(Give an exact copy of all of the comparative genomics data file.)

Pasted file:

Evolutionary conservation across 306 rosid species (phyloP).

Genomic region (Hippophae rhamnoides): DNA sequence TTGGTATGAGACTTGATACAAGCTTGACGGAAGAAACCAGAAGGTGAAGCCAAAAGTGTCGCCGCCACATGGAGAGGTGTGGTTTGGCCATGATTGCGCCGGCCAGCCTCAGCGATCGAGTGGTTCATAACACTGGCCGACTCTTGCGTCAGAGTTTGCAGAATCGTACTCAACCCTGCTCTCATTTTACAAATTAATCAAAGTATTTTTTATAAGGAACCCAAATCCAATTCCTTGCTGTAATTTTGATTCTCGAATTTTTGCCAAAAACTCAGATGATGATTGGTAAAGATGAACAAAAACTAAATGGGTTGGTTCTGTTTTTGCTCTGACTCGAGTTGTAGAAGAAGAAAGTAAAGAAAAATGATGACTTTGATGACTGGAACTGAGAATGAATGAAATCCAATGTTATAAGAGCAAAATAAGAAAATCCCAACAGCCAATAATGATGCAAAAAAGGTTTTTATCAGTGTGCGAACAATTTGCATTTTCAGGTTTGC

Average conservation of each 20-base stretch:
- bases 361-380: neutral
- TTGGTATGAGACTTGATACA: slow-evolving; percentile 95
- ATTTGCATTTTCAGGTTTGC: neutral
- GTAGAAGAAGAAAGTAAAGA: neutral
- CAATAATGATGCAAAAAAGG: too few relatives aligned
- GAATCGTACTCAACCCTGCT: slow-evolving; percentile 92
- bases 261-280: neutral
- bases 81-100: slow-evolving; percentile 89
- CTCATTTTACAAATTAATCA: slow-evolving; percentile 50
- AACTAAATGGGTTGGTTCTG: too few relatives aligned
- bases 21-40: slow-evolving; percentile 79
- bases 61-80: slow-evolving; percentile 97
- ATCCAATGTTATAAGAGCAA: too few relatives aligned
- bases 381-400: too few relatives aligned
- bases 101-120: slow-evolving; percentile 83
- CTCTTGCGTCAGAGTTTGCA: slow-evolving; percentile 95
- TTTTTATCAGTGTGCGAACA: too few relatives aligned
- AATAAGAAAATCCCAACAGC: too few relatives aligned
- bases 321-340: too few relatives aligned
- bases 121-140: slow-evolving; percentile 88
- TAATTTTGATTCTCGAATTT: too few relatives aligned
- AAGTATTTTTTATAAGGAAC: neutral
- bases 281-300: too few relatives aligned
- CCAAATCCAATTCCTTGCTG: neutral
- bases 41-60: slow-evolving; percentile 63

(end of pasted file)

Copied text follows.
Evolutionary conservation across 306 rosid species (phyloP).

Genomic region (Hippophae rhamnoides): DNA sequence TTGGTATGAGACTTGATACAAGCTTGACGGAAGAAACCAGAAGGTGAAGCCAAAAGTGTCGCCGCCACATGGAGAGGTGTGGTTTGGCCATGATTGCGCCGGCCAGCCTCAGCGATCGAGTGGTTCATAACACTGGCCGACTCTTGCGTCAGAGTTTGCAGAATCGTACTCAACCCTGCTCTCATTTTACAAATTAATCAAAGTATTTTTTATAAGGAACCCAAATCCAATTCCTTGCTGTAATTTTGATTCTCGAATTTTTGCCAAAAACTCAGATGATGATTGGTAAAGATGAACAAAAACTAAATGGGTTGGTTCTGTTTTTGCTCTGACTCGAGTTGTAGAAGAAGAAAGTAAAGAAAAATGATGACTTTGATGACTGGAACTGAGAATGAATGAAATCCAATGTTATAAGAGCAAAATAAGAAAATCCCAACAGCCAATAATGATGCAAAAAAGGTTTTTATCAGTGTGCGAACAATTTGCATTTTCAGGTTTGC

Average conservation of each 20-base stretch:
- bases 361-380: neutral
- TTGGTATGAGACTTGATACA: slow-evolving; percentile 95
- ATTTGCATTTTCAGGTTTGC: neutral
- GTAGAAGAAGAAAGTAAAGA: neutral
- CAATAATGATGCAAAAAAGG: too few relatives aligned
- GAATCGTACTCAACCCTGCT: slow-evolving; percentile 92
- bases 261-280: neutral
- bases 81-100: slow-evolving; percentile 89
- CTCATTTTACAAATTAATCA: slow-evolving; percentile 50
- AACTAAATGGGTTGGTTCTG: too few relatives aligned
- bases 21-40: slow-evolving; percentile 79
- bases 61-80: slow-evolving; percentile 97
- ATCCAATGTTATAAGAGCAA: too few relatives aligned
- bases 381-400: too few relatives aligned
- bases 101-120: slow-evolving; percentile 83
- CTCTTGCGTCAGAGTTTGCA: slow-evolving; percentile 95
- TTTTTATCAGTGTGCGAACA: too few relatives aligned
- AATAAGAAAATCCCAACAGC: too few relatives aligned
- bases 321-340: too few relatives aligned
- bases 121-140: slow-evolving; percentile 88
- TAATTTTGATTCTCGAATTT: too few relatives aligned
- AAGTATTTTTTATAAGGAAC: neutral
- bases 281-300: too few relatives aligned
- CCAAATCCAATTCCTTGCTG: neutral
- bases 41-60: slow-evolving; percentile 63